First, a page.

Was that fun for me? Absolutely not. Did my legs feel like spaghetti when I walked in and out of his office? Of course. Was there ever a chance I was going to back out? No. Because I reminded myself of the late nights, weekends, snarky comments, numerous times I was sick, and the toxic interactions I had. It reminded me of my why. For more on my burnout story and path to recovery, check out My Burnout Made It’s Debut In A Pretty Pink Dress.


3. Consider the potential consequences

If you read my story above and went “Good for you, I try this at work, I’ll get fired and I have bills to pay Yolan!”. I hear you completely. There will be times that you want to say something and you decide not to because of the long-term impact. And that’s okay. I’m not here to tell you to blow up your life. But I am here to show you that you are capable of pushing past your fear. Remember safety is in the familiar which means fear lives in the unknown. Taking a minute to think through the potential scenarios, outcomes, and consequences will help you prepare, analyze the impact, and decide if the cost of inaction is worth it or not. Above all else please be gentle with yourself. It might take you a few tries to communicate what you need and in some cases, you may decide not to. And again, that’s okay. Tim Ferriss has a great technique to help us define our fears and think through different scenarios/outcomes. He gives a great overview with tangible steps during his Ted Talk here.


4. Remember feeling “fearless” is a scam

One of the main concerns I hear from coworkers, friends, family, and clients on why they don’t set boundaries is the discomfort. The discomfort of having the confrontation, the nausea that comes with it, and the potential backlash. Our brain is designed to keep us safe and safety means sticking with what’s familiar. If difficult conversations, standing up for yourself, and reminding others to address you respectfully are not things you’ve done in the past, of course, it’s going to feel dangerous. But also remember the brain will deem something safe not based on whether it is good or bad but based on familiarity. So how do you quiet the mind when the danger bells are going off in your head before and during these difficult moments? Slow down and just remember: safety is in the familiar and familiar is in the evidence of what we’ve done before. So just think of it as you setting these boundaries now is gathering evidence for a future version of you.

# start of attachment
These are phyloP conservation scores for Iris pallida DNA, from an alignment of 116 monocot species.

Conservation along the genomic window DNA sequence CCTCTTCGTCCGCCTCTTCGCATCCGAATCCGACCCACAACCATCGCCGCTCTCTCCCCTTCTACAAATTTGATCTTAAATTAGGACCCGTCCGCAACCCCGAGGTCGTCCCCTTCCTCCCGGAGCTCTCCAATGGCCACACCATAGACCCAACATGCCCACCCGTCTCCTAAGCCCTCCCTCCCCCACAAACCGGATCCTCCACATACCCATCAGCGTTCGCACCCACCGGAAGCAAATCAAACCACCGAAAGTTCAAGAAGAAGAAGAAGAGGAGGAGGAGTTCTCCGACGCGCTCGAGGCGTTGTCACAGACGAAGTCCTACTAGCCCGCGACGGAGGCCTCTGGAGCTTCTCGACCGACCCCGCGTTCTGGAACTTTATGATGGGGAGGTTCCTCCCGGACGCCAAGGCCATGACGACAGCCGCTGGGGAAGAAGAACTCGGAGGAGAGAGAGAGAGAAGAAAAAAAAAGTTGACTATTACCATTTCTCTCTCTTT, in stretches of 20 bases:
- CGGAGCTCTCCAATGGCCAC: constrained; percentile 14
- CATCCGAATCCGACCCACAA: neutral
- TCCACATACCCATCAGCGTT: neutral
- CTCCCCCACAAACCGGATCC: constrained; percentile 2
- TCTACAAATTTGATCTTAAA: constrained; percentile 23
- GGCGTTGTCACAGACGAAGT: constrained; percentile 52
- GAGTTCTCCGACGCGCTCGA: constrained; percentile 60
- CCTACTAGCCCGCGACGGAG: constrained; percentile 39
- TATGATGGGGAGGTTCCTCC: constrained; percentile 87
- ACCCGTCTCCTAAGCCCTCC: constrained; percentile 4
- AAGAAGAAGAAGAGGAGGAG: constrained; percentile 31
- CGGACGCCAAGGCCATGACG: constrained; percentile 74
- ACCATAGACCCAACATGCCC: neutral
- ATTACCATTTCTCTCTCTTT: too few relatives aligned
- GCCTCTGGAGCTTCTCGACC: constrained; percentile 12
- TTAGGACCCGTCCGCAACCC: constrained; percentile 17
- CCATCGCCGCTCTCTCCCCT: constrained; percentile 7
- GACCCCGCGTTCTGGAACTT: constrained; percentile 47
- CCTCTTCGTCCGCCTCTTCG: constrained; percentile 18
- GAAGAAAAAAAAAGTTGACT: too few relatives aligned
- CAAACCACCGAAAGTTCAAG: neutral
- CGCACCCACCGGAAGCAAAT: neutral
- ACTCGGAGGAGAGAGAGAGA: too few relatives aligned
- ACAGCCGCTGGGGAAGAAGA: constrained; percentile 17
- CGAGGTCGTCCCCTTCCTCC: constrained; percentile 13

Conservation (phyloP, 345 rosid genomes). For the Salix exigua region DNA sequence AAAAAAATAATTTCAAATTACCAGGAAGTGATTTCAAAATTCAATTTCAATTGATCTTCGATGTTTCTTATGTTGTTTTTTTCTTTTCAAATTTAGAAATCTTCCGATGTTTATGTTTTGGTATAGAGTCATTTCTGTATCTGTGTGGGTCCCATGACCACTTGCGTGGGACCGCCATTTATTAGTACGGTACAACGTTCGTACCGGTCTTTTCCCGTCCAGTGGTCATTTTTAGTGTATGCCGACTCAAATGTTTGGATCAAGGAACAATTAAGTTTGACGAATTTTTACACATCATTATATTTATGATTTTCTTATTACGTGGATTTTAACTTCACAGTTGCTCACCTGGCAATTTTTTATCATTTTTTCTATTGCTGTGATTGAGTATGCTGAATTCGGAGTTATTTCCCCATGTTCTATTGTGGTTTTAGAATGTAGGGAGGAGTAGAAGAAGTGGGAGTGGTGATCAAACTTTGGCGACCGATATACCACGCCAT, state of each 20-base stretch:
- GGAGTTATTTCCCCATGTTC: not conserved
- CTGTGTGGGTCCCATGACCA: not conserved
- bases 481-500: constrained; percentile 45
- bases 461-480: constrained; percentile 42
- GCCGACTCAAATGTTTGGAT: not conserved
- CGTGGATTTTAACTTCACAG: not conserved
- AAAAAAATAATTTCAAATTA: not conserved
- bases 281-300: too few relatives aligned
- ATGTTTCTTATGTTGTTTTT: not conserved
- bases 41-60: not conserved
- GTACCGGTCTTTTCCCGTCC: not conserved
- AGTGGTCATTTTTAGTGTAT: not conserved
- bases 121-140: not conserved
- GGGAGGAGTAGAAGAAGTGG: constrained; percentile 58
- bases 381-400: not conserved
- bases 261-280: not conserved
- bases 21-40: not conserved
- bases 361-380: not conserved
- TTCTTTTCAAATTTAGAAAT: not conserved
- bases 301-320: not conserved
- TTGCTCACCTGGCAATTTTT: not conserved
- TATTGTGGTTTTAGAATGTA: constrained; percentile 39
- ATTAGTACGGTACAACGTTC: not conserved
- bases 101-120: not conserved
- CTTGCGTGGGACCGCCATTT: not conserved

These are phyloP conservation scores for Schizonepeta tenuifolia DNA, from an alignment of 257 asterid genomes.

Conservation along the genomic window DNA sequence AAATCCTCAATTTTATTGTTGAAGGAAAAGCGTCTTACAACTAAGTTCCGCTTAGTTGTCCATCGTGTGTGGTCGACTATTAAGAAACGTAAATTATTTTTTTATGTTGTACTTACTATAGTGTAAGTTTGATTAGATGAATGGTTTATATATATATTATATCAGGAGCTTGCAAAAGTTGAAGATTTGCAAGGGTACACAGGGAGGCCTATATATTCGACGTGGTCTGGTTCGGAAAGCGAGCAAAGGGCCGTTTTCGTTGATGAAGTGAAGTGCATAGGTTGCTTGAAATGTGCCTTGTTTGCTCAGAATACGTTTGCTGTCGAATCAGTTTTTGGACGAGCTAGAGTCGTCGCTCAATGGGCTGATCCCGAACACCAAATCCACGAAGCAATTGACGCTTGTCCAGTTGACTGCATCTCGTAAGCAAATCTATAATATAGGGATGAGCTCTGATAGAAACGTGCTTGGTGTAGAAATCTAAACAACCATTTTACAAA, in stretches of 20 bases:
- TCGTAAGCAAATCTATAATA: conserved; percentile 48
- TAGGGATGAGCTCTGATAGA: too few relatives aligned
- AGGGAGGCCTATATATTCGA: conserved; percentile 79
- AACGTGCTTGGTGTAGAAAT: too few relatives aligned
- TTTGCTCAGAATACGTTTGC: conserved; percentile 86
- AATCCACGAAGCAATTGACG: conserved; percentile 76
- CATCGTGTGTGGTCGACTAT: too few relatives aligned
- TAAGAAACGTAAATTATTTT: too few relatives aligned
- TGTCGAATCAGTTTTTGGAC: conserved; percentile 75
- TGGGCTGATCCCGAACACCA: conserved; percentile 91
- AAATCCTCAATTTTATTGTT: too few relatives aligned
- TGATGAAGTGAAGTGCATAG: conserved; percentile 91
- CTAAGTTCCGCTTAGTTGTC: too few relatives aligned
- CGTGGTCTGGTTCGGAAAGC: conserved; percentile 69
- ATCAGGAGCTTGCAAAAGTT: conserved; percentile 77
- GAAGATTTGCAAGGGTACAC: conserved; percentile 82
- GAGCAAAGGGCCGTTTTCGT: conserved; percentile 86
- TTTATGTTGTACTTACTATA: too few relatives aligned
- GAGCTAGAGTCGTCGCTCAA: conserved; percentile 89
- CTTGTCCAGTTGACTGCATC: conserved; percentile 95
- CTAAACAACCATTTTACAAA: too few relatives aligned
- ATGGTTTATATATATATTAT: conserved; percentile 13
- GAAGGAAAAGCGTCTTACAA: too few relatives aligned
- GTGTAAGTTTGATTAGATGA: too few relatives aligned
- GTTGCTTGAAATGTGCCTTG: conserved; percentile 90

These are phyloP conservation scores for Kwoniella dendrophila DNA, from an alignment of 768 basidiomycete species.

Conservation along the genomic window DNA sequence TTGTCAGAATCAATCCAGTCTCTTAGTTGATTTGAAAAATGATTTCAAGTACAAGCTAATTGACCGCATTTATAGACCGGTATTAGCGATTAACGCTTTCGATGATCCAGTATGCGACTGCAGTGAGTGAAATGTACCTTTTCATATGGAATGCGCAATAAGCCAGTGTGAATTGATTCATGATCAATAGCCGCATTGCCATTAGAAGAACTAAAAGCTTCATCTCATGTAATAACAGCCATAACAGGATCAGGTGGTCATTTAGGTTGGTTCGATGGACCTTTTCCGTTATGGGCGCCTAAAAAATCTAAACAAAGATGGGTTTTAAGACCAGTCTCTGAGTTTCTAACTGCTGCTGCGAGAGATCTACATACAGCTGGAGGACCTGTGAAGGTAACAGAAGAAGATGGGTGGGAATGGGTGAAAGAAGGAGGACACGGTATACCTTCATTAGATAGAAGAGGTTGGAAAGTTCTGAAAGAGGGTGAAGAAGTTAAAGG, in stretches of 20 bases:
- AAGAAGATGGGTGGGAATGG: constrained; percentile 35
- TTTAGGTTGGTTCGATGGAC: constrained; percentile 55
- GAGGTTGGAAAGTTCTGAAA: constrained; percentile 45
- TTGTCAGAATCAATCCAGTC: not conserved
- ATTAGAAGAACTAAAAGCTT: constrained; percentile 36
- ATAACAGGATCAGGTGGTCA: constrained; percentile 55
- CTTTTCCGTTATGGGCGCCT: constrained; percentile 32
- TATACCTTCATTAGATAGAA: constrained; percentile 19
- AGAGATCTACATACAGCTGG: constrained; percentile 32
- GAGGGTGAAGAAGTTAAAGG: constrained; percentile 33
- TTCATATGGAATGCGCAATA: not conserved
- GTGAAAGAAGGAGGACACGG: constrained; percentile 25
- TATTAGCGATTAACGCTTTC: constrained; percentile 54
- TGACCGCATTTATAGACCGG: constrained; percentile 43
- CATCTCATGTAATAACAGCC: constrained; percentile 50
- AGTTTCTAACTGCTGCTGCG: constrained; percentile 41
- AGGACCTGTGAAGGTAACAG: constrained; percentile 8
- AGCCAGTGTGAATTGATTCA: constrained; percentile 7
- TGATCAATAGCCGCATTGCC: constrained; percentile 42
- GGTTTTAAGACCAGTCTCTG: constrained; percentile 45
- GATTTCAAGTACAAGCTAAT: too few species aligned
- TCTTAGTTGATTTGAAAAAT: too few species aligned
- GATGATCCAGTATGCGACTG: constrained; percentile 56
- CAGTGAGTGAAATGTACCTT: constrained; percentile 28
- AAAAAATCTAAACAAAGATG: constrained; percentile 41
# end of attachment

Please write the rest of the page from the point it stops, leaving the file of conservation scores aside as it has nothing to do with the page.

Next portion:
Being able to masterfully set and maintain your boundaries is not about being fearless. It’s about the sense of self, remembering your why, analyzing the cost of inaction, and then acting accordingly. Boundaries are simply the decisions you make daily to prioritize your well-being… despite the ick you may feel from your fears.

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Yolan Bedasse Brainz Magazine

Yolan Bedasse, Executive Contributor Brainz Magazine

Yolan is a certified life coach and loves all things that exude cozy, homey vibes. She started her corporate career 10+ years ago and understands first hand the struggles of navigating a stressful job and the pressures of every day life. She’s been the woman whose image of a “put together life” actually required a careful dance of being kept awake at 2am by her own thoughts and never asking for help. In 2022, she became a certified life coach with the goal of helping women who also know this struggle. Her fellow hyper independent, over-thinkers who want to be self assured, get into a loving relationship with the word no and wear their imperfections proudly. All while finding little moments to exhale.